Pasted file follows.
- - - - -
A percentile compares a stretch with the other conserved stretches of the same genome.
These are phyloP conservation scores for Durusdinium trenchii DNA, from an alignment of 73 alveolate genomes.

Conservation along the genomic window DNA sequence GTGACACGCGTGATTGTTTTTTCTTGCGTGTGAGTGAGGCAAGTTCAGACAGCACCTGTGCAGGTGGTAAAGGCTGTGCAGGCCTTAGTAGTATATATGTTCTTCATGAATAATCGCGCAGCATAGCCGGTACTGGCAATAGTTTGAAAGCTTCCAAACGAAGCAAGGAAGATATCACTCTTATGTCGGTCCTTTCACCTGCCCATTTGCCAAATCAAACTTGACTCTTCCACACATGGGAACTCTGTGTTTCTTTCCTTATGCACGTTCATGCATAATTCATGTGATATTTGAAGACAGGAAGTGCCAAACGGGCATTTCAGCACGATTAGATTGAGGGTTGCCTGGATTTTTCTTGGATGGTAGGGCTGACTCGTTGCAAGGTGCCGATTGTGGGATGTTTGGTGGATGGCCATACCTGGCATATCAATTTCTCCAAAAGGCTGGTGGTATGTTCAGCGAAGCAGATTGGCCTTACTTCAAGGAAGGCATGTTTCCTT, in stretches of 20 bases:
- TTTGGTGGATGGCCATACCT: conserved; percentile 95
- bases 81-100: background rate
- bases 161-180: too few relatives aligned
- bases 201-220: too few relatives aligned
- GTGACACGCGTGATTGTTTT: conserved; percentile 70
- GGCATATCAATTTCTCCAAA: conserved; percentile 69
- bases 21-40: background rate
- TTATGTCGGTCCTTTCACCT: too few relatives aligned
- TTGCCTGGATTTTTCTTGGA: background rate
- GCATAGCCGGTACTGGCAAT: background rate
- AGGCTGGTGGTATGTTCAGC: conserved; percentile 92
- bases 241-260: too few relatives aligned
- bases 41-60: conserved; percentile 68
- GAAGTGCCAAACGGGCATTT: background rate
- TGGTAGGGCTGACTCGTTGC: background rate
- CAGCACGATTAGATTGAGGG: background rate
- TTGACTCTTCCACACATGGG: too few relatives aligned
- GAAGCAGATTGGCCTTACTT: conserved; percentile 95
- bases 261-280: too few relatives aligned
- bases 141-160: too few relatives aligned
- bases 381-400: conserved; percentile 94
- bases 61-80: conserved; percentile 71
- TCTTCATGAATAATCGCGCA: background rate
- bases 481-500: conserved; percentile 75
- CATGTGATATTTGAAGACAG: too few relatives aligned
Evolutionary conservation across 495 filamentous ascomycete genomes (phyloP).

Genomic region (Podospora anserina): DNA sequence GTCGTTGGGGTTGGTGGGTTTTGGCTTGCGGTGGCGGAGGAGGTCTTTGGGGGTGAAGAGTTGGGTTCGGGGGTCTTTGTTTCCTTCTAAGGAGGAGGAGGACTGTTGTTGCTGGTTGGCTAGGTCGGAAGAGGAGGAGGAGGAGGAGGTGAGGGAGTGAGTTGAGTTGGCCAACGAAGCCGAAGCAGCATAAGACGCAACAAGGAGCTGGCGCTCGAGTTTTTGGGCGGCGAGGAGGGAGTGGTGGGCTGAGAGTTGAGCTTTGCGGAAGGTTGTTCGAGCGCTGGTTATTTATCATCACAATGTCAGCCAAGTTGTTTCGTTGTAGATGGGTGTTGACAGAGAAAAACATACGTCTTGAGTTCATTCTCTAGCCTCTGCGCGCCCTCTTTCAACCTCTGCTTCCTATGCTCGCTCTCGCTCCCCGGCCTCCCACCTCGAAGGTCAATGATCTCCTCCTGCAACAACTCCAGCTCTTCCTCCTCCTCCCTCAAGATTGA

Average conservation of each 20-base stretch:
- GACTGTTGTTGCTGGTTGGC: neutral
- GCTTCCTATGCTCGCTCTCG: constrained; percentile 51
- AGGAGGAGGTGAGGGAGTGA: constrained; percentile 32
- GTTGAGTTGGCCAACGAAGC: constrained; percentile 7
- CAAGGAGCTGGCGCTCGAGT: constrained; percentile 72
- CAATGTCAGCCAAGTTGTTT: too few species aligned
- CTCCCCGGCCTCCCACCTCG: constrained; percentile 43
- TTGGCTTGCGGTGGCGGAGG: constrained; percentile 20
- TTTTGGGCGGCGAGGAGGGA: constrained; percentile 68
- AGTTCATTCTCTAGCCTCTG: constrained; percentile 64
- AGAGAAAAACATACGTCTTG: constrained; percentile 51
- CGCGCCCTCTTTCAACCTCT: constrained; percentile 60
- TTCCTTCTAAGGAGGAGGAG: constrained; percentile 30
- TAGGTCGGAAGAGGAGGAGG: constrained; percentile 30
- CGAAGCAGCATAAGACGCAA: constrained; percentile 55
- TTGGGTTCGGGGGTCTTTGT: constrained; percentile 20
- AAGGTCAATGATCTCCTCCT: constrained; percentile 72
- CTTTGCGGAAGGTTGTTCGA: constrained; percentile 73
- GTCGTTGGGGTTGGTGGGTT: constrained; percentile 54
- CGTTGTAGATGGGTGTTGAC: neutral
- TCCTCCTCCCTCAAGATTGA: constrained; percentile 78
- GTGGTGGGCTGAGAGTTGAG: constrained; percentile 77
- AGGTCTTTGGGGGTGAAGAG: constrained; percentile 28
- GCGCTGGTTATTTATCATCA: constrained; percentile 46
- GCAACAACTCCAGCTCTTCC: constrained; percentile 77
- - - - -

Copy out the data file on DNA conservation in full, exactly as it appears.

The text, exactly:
A percentile compares a stretch with the other conserved stretches of the same genome.
These are phyloP conservation scores for Durusdinium trenchii DNA, from an alignment of 73 alveolate genomes.

Conservation along the genomic window DNA sequence GTGACACGCGTGATTGTTTTTTCTTGCGTGTGAGTGAGGCAAGTTCAGACAGCACCTGTGCAGGTGGTAAAGGCTGTGCAGGCCTTAGTAGTATATATGTTCTTCATGAATAATCGCGCAGCATAGCCGGTACTGGCAATAGTTTGAAAGCTTCCAAACGAAGCAAGGAAGATATCACTCTTATGTCGGTCCTTTCACCTGCCCATTTGCCAAATCAAACTTGACTCTTCCACACATGGGAACTCTGTGTTTCTTTCCTTATGCACGTTCATGCATAATTCATGTGATATTTGAAGACAGGAAGTGCCAAACGGGCATTTCAGCACGATTAGATTGAGGGTTGCCTGGATTTTTCTTGGATGGTAGGGCTGACTCGTTGCAAGGTGCCGATTGTGGGATGTTTGGTGGATGGCCATACCTGGCATATCAATTTCTCCAAAAGGCTGGTGGTATGTTCAGCGAAGCAGATTGGCCTTACTTCAAGGAAGGCATGTTTCCTT, in stretches of 20 bases:
- TTTGGTGGATGGCCATACCT: conserved; percentile 95
- bases 81-100: background rate
- bases 161-180: too few relatives aligned
- bases 201-220: too few relatives aligned
- GTGACACGCGTGATTGTTTT: conserved; percentile 70
- GGCATATCAATTTCTCCAAA: conserved; percentile 69
- bases 21-40: background rate
- TTATGTCGGTCCTTTCACCT: too few relatives aligned
- TTGCCTGGATTTTTCTTGGA: background rate
- GCATAGCCGGTACTGGCAAT: background rate
- AGGCTGGTGGTATGTTCAGC: conserved; percentile 92
- bases 241-260: too few relatives aligned
- bases 41-60: conserved; percentile 68
- GAAGTGCCAAACGGGCATTT: background rate
- TGGTAGGGCTGACTCGTTGC: background rate
- CAGCACGATTAGATTGAGGG: background rate
- TTGACTCTTCCACACATGGG: too few relatives aligned
- GAAGCAGATTGGCCTTACTT: conserved; percentile 95
- bases 261-280: too few relatives aligned
- bases 141-160: too few relatives aligned
- bases 381-400: conserved; percentile 94
- bases 61-80: conserved; percentile 71
- TCTTCATGAATAATCGCGCA: background rate
- bases 481-500: conserved; percentile 75
- CATGTGATATTTGAAGACAG: too few relatives aligned
Evolutionary conservation across 495 filamentous ascomycete genomes (phyloP).

Genomic region (Podospora anserina): DNA sequence GTCGTTGGGGTTGGTGGGTTTTGGCTTGCGGTGGCGGAGGAGGTCTTTGGGGGTGAAGAGTTGGGTTCGGGGGTCTTTGTTTCCTTCTAAGGAGGAGGAGGACTGTTGTTGCTGGTTGGCTAGGTCGGAAGAGGAGGAGGAGGAGGAGGTGAGGGAGTGAGTTGAGTTGGCCAACGAAGCCGAAGCAGCATAAGACGCAACAAGGAGCTGGCGCTCGAGTTTTTGGGCGGCGAGGAGGGAGTGGTGGGCTGAGAGTTGAGCTTTGCGGAAGGTTGTTCGAGCGCTGGTTATTTATCATCACAATGTCAGCCAAGTTGTTTCGTTGTAGATGGGTGTTGACAGAGAAAAACATACGTCTTGAGTTCATTCTCTAGCCTCTGCGCGCCCTCTTTCAACCTCTGCTTCCTATGCTCGCTCTCGCTCCCCGGCCTCCCACCTCGAAGGTCAATGATCTCCTCCTGCAACAACTCCAGCTCTTCCTCCTCCTCCCTCAAGATTGA

Average conservation of each 20-base stretch:
- GACTGTTGTTGCTGGTTGGC: neutral
- GCTTCCTATGCTCGCTCTCG: constrained; percentile 51
- AGGAGGAGGTGAGGGAGTGA: constrained; percentile 32
- GTTGAGTTGGCCAACGAAGC: constrained; percentile 7
- CAAGGAGCTGGCGCTCGAGT: constrained; percentile 72
- CAATGTCAGCCAAGTTGTTT: too few species aligned
- CTCCCCGGCCTCCCACCTCG: constrained; percentile 43
- TTGGCTTGCGGTGGCGGAGG: constrained; percentile 20
- TTTTGGGCGGCGAGGAGGGA: constrained; percentile 68
- AGTTCATTCTCTAGCCTCTG: constrained; percentile 64
- AGAGAAAAACATACGTCTTG: constrained; percentile 51
- CGCGCCCTCTTTCAACCTCT: constrained; percentile 60
- TTCCTTCTAAGGAGGAGGAG: constrained; percentile 30
- TAGGTCGGAAGAGGAGGAGG: constrained; percentile 30
- CGAAGCAGCATAAGACGCAA: constrained; percentile 55
- TTGGGTTCGGGGGTCTTTGT: constrained; percentile 20
- AAGGTCAATGATCTCCTCCT: constrained; percentile 72
- CTTTGCGGAAGGTTGTTCGA: constrained; percentile 73
- GTCGTTGGGGTTGGTGGGTT: constrained; percentile 54
- CGTTGTAGATGGGTGTTGAC: neutral
- TCCTCCTCCCTCAAGATTGA: constrained; percentile 78
- GTGGTGGGCTGAGAGTTGAG: constrained; percentile 77
- AGGTCTTTGGGGGTGAAGAG: constrained; percentile 28
- GCGCTGGTTATTTATCATCA: constrained; percentile 46
- GCAACAACTCCAGCTCTTCC: constrained; percentile 77